by Coryn Prince
Coryn Prince is a secondary assistant principal, holds a Masters Degree in Educational Administration from Texas A & M – Commerce, and is a doctoral candidate in Educational Leadership at the University of North Texas. Follow her on Twitter @coryneprince.
In this era of accountability, educators find themselves struggling between balancing efficient assessments and effective assessment. Movements towards increased formative assessments have eased the pain somewhat, however, there is still a need to reflect on what grades mean and how teachers can maximize effectiveness when measuring student success.
The high school level presents several very unique issues including, cheating, GPA competition, receiving credits, etc. For those students aiming to land in the top ten percent of their class, the difference between a 94 on a test and a 97 can be crucial. While it seems unreasonable, the perceived importance placed on these incremental grade increases is palpable for students. Queue cheating.
“For those students aiming to land in the top ten percent of their class, the difference between a 94 on a test and a 97 can be crucial.”
Elaborate cheating rings have begun to pop up in districts all over the state, some involving criminal charges, as students trade, buy, and sell test information to gain an edge. These students are most successful at cheating on non-essay based tests such as multiple-choice and short-answer; which are the most efficient types of tests to grade. When weighing the cost of writing a test that is hard to cheat on and writing a test that is quick to grade, one can see why a teacher with a roster of 170 students might prefer efficiency.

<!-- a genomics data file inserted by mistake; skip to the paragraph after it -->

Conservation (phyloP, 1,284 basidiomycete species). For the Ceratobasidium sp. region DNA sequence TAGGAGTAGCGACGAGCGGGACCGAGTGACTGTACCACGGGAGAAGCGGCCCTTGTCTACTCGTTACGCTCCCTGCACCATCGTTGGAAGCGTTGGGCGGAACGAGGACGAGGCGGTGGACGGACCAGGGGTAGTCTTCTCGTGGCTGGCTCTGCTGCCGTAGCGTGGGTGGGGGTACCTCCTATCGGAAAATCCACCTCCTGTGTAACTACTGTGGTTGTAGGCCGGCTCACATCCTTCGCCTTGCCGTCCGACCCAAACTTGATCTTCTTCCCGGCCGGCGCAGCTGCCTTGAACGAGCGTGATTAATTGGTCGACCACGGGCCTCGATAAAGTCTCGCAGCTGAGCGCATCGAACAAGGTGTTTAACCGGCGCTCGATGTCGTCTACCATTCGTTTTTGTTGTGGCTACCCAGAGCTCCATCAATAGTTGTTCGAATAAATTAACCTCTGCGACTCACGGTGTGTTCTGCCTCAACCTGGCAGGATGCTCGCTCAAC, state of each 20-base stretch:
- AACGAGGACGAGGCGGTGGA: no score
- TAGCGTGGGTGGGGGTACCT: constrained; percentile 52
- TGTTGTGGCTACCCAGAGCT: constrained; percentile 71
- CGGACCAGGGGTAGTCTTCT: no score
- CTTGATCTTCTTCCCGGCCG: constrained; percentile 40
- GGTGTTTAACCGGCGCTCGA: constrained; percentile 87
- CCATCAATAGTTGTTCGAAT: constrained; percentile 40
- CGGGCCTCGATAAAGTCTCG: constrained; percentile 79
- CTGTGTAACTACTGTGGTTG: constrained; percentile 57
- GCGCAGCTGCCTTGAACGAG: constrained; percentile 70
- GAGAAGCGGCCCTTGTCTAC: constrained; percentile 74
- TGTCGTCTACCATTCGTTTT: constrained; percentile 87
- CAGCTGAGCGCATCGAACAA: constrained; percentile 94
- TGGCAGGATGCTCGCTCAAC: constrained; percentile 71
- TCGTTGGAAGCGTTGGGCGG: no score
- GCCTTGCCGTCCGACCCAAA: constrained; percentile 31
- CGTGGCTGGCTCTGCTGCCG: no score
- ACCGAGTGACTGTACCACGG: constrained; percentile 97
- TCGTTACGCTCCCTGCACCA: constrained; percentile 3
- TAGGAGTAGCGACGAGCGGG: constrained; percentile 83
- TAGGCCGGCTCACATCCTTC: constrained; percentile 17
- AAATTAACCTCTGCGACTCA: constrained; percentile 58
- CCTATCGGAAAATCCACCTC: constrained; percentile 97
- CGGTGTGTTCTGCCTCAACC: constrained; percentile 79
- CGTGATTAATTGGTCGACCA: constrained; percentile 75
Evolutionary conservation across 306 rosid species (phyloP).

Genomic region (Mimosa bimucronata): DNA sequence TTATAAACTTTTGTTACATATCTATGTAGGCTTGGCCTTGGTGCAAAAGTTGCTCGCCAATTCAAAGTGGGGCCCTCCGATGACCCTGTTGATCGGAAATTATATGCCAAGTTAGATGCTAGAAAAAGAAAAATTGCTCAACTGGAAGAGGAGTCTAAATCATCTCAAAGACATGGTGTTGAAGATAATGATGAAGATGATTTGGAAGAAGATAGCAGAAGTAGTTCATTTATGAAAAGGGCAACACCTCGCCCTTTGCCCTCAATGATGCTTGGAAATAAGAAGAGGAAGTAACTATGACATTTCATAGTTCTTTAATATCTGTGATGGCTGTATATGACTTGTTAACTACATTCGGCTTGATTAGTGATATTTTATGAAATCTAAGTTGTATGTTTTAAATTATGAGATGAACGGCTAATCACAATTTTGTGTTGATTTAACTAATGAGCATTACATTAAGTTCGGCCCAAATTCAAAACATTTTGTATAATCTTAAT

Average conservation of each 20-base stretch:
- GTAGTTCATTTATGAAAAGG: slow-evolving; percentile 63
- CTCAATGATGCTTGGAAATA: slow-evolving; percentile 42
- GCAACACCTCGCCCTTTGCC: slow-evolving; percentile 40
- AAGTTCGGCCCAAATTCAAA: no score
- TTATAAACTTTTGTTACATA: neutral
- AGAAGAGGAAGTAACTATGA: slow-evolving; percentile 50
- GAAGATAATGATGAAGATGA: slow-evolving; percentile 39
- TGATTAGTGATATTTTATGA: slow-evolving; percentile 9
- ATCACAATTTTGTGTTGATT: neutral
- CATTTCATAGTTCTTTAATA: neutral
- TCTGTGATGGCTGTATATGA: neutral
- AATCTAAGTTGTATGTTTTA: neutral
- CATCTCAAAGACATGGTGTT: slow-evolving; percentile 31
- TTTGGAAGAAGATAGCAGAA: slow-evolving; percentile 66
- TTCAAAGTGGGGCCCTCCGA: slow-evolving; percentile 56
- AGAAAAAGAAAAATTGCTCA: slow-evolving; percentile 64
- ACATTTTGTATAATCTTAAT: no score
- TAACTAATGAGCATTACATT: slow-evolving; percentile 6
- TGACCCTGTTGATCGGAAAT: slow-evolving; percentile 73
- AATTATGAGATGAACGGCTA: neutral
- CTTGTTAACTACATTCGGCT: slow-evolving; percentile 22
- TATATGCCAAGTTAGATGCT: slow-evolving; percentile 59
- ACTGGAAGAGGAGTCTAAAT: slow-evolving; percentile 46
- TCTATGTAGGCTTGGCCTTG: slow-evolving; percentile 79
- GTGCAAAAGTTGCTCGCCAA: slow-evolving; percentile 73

To answer the question “Then what do we do?” we first have to look at the concept of what a grade really means. Does a 70 mean a student has learned 70 percent of the information? Or have they developed enough skill to be successful 7 out of 10 tries? Or are they somewhat arbitrary with a large enough group of stakeholders agreeing upon the standard? I land on the side of grades being mostly arbitrary, especially for multiple-choice tests. Anytime I can assign a performance task and apply a rubric, I am much more likely to get an accurate representation of mastery. Coincidentally, this also means I’ve practically eliminated cheating. This isn’t, however, always feasible.
For teachers, like math teachers, who cannot use essay tests, there must be a way for students to take a test, and if they fail, relearn and retest the material. Thus, we re-enter the discussion about what a grade means. To determine what and how a student can retest, a teacher or teacher group (PLC, administrative team, teacher leadership team, etc.) has to define what a grade means to them and communicate that to the community. Some teachers may decide that simply correcting tests errors is enough to receive credit towards increasing a failing test grade. Some may require a reteach session and an entirely new assessment. Where you fall in this spectrum should be at least a team decision, and, ideally, a campus decision.
Continue Reading Part 1 & Part 2: